EOLA.JPG - A view of the ex-CB&Q engine facility at Eola, IL - note the unique steel-truss turntable bridge at the left; May 27, 1995.

HEADEND1.JPG - The head end of Amtrak's Capitol Limited, as it prepares to depart Washington, DC; May 26, 1995.

HFERRY.JPG - An old baggage car (of B&O heritage?) sits next to the Harpers Ferry (WV) station parking lot; May 26, 1995.

JOLIETSP.JPG - Some typically grubby Southern Pacific power leads one of the few run-through trains over ATSF trackage through Joliet, IL; May 27, 1995.

MARC4900.JPG - MARC AEM7 4900, as seen from a Superliner, in Washington (DC) Union Station; May 26, 1995.

MARCWASH.JPG - New MARC GP40WH-2 diesels rub shoulders with older GP39PH-2's at Washington (DC) Union Station; May 26, 1995.

METRAJOL.JPG - A Metra commuter run on ex-Rock Island trackage rolls to its final stop at the Joliet (IL) Union Station; May 27, 1995.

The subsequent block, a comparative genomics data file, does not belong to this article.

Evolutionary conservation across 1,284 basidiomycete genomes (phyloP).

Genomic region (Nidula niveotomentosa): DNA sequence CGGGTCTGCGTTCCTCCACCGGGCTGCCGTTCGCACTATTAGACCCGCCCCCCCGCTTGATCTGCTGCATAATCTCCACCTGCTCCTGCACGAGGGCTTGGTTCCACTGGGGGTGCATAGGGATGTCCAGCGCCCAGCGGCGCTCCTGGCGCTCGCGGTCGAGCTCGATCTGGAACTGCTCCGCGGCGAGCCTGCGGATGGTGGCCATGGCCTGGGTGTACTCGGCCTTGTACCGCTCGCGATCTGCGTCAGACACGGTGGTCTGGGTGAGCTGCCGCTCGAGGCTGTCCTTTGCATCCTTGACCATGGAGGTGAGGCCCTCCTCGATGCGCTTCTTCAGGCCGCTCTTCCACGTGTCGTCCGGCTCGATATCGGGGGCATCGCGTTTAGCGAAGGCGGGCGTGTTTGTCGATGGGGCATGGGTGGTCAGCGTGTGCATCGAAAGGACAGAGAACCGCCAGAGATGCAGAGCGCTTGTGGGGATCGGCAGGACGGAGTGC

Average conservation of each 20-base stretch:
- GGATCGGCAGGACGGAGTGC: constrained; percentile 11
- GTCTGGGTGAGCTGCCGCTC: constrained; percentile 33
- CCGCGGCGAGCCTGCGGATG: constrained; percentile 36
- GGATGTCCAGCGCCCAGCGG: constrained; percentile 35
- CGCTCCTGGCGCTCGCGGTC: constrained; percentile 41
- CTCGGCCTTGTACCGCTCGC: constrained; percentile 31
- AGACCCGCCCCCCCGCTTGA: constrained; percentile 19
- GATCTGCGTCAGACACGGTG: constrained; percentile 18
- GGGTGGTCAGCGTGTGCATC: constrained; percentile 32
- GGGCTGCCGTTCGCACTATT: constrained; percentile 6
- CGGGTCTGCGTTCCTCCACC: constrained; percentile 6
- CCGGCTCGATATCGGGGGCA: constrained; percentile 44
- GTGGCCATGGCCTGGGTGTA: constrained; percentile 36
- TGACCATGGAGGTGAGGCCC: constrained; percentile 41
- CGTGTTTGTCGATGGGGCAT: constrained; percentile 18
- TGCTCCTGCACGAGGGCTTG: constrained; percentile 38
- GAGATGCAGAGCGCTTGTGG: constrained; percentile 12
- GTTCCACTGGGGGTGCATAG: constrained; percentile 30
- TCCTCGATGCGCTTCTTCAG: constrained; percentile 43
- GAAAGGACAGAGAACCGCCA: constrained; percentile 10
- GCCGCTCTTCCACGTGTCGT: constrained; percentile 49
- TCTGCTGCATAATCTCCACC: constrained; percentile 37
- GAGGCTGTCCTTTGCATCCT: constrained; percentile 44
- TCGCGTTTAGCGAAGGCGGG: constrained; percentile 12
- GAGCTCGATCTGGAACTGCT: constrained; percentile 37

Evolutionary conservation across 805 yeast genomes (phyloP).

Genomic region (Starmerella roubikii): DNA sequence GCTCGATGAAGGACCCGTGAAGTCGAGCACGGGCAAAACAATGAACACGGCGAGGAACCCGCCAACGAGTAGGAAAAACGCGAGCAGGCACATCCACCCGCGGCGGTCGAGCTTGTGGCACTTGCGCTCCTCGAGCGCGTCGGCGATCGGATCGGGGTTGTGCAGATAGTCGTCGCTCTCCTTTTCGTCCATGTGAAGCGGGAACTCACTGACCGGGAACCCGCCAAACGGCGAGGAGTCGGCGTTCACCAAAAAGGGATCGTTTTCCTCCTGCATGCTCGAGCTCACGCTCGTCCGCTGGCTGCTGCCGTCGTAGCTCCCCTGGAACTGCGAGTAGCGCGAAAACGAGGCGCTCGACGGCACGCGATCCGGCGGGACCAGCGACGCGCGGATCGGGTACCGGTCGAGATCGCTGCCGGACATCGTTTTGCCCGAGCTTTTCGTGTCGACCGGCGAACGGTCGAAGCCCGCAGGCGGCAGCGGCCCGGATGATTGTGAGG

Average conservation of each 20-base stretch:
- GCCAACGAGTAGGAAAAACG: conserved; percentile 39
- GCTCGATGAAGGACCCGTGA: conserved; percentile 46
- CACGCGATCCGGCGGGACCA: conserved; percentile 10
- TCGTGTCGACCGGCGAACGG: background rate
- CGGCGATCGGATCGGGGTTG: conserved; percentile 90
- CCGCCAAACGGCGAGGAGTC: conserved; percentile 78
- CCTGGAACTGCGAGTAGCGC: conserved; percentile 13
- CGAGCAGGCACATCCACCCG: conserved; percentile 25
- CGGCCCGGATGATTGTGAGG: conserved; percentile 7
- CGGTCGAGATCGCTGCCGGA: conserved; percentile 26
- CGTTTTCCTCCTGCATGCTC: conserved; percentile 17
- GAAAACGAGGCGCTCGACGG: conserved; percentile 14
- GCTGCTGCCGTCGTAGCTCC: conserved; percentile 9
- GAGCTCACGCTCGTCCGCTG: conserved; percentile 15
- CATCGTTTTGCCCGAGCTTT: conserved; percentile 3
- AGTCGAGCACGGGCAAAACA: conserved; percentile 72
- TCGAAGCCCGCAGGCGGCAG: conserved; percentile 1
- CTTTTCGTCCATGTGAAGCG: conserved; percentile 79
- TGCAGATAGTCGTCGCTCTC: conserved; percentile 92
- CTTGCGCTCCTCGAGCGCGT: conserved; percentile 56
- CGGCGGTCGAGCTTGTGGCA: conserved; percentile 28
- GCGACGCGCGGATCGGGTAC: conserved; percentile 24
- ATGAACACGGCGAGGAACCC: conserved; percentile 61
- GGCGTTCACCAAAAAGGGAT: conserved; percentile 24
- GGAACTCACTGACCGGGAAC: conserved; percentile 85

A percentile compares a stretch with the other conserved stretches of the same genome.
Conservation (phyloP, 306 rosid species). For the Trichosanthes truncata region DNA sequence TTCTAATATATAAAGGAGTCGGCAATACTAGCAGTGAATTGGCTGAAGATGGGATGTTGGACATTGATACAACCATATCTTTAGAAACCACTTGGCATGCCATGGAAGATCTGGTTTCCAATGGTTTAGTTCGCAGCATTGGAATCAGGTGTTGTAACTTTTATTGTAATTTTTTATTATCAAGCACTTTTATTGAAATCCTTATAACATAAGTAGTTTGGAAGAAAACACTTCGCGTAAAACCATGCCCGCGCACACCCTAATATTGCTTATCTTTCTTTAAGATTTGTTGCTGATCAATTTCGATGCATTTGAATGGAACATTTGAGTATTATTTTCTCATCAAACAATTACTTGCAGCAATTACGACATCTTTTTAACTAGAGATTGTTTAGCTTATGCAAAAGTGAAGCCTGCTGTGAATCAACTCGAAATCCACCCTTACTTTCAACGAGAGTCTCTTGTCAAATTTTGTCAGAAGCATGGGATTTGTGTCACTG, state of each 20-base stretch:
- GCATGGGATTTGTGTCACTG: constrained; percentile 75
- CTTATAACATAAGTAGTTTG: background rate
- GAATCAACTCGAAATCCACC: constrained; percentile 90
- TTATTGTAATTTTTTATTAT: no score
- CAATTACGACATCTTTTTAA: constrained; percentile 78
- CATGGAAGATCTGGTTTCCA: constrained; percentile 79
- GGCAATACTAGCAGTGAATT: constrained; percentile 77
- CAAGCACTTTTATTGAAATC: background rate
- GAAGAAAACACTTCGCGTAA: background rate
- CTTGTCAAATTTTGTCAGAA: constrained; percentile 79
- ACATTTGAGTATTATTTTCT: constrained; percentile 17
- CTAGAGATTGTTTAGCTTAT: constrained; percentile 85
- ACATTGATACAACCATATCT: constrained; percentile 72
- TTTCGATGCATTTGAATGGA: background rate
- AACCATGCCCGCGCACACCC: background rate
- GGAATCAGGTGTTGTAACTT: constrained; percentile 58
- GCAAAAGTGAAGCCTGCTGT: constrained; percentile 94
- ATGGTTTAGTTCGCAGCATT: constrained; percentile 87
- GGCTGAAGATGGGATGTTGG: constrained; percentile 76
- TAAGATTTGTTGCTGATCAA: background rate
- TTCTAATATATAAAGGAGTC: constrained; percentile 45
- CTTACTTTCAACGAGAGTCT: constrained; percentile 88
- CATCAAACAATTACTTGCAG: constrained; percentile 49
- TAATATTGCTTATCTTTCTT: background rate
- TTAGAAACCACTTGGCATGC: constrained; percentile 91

METRO_GE.JPG - A low-profile GE switcher is utilized by Washington's Metro subway system for shop movements; May 26, 1995.

SUP_INT.JPG - The interior of a Phase II Superliner "Sightseer Lounge" as it cruises along through the suburbs of Maryland; May 26, 1995.

SUPER_NJ.JPG - I had to come out to Chicagoland to see the Phase II Superliner sleeper "New Jersey," here in Joliet, IL; May 27, 1995.

SWCHIEF.JPG - Amtrak's Southwest Chief pauses for a station stop at Joliet, IL, led by elephant-style Genesis I diesels; May 27, 1995.

WASH_EXT.JPG - If you didn't know better, one would assume that Washington Union Station was just another government building! Decked out with flags for Memorial Day; May 26, 1995.

WASH_INT.JPG - Part of the amazing interior of the beautifully-restored Washington Union Station; May 26, 1995.